top of page

Although fish is commonly served – try the delicious grilled trout (Pstrag) – and vegetarian options increasingly available, traditional main courses remain staunchly carnivorous, high in carbohydrate and low in vegetables. It is perhaps worth noting here that meals as listed on the menu sometimes come without accompaniments such as chips (Frytki), potatoes, grilled vegetables or salads, so check this when ordering. Choosing your own side dishes can be a good way to re-balance the meal.


Besides Gulasz, traditional main course recipes include Golabki (stuffed cabbage leaves), Placki Ziemniaczane (potato pancakes smothered in mushroom sauce or tomato and cheese), Szaszlyk (meats grilled on a skewer), and Golonka (pork knuckle often served as a stew or casserole).  

Food & Drink

I clearly remember the first piece of advice I was given about the local hospitality: “Never try to out-drink a Pole”! This was subsequently borne out on more than one occasion when the starting point for a celebratory booze-up – be it wedding, New Year or whatever – appeared to be one bottle of vodka per person.


However, this is a somewhat flippant view, and doesn’t do justice to what is nowadays a more refined and often excellent cuisine. Poland has long been a melting pot of cultural influences, and many of the recipes reflect this with elements from Jewish, Russian, Hungarian and German dishes often in evidence.


As with many countries and cultures across Eastern Europe, food plays a huge part in Polish tradition, hospitality and celebration. Meals are typically hearty and filling, especially in the mountain regions, and feature abundant soups and sauces, potatoes and dumplings, and meat and fish, bold flavours all well-seasoned with herbs and spices.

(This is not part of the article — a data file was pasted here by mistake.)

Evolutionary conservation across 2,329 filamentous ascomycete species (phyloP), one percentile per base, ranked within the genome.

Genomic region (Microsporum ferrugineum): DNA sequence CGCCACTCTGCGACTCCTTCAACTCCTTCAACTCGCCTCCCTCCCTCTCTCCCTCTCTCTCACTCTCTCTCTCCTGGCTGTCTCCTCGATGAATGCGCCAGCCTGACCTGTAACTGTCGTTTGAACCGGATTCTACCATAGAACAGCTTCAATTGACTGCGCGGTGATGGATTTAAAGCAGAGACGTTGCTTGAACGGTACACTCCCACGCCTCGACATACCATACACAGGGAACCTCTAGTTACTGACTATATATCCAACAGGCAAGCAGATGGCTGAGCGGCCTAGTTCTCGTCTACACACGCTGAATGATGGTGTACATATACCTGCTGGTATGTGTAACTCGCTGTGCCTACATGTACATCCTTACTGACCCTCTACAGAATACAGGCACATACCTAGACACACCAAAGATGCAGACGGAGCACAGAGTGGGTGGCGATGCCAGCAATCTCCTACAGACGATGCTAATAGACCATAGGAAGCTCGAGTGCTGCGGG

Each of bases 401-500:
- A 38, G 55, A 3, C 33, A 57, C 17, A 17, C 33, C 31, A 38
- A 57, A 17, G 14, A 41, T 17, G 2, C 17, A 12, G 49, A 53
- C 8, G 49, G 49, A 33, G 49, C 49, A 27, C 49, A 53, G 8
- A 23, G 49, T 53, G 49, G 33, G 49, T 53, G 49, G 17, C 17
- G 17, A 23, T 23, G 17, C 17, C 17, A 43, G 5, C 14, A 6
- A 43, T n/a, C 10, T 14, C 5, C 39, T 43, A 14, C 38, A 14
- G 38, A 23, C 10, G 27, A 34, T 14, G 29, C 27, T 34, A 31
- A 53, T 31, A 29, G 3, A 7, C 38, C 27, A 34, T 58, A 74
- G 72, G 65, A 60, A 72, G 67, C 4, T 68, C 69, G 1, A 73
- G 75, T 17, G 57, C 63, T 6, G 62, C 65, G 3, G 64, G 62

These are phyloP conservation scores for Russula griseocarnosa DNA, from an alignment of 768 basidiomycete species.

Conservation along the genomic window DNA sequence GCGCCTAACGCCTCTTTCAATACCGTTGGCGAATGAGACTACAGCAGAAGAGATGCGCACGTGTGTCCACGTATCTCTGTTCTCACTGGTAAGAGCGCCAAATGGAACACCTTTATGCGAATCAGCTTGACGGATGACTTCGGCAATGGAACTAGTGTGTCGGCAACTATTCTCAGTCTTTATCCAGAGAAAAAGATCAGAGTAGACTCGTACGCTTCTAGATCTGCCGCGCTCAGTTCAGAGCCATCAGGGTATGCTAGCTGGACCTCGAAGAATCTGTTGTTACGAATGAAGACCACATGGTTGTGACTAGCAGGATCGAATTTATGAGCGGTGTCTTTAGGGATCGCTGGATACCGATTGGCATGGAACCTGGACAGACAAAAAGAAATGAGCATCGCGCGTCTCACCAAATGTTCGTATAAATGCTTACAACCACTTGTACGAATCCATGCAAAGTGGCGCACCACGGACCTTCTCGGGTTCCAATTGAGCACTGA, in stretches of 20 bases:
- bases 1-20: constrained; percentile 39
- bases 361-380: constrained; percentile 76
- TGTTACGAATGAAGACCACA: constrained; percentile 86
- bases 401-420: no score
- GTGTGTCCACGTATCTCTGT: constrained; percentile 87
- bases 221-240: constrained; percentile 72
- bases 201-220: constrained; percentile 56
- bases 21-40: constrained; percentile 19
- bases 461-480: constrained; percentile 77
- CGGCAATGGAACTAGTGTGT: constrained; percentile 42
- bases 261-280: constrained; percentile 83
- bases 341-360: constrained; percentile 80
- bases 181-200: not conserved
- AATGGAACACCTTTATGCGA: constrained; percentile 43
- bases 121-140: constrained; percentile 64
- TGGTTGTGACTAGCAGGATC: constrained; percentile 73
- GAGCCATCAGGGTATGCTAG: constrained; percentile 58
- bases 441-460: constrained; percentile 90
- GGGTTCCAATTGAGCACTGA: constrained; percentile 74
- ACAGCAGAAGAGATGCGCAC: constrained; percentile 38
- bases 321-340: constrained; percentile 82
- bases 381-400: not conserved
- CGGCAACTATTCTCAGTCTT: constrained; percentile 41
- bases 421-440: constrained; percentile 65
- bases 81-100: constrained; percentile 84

Some dishes, such as Barszcz (beetroot soup) and Gulasz (paprika-flavoured stew) are widely known across the region and further afield. Other soups may well be encountered, especially in the mountain huts, particularly Bigos (thick sauerkraut and meat soup), Fasolka (bean soup) and Flaki (tripe and vegetable soup, not as bad as it sounds!) – all of which are substantial and delicious.

Then there is Oscypek – pungent little hand grenades of salty smoked cheese, which can be often be found on street stalls and sometimes served grilled with cranberry jam as a snack.


You may also come across Pierogi – ravioli-like parcels usually stuffed with meat (pierogi z miesem) or cheese (pierogi ruskie). Pierogi is becoming an increasingly serious business, with more adventurous fillings tried and regular festivals held to determine the best varieties.  

As noted above, Vodka plays a key part in Polish hospitality and tradition, and there are some excellent options to choose from. Besides a variety of clear vodkas of varying strengths, there are also traditional flavoured vodkas such as Krupnik (honey), Zubrowka (Bison-grass) and Wisniowka (cherry) which are all worth a try.


Beer is also popular in Poland, and major local brands include Zywiec, Tyskie and Okocim. In the main, these are decent enough lager-type beers, good for quenching the thirst after a long, hot hike, although all three brands do some more interesting brews, for example in the porter style.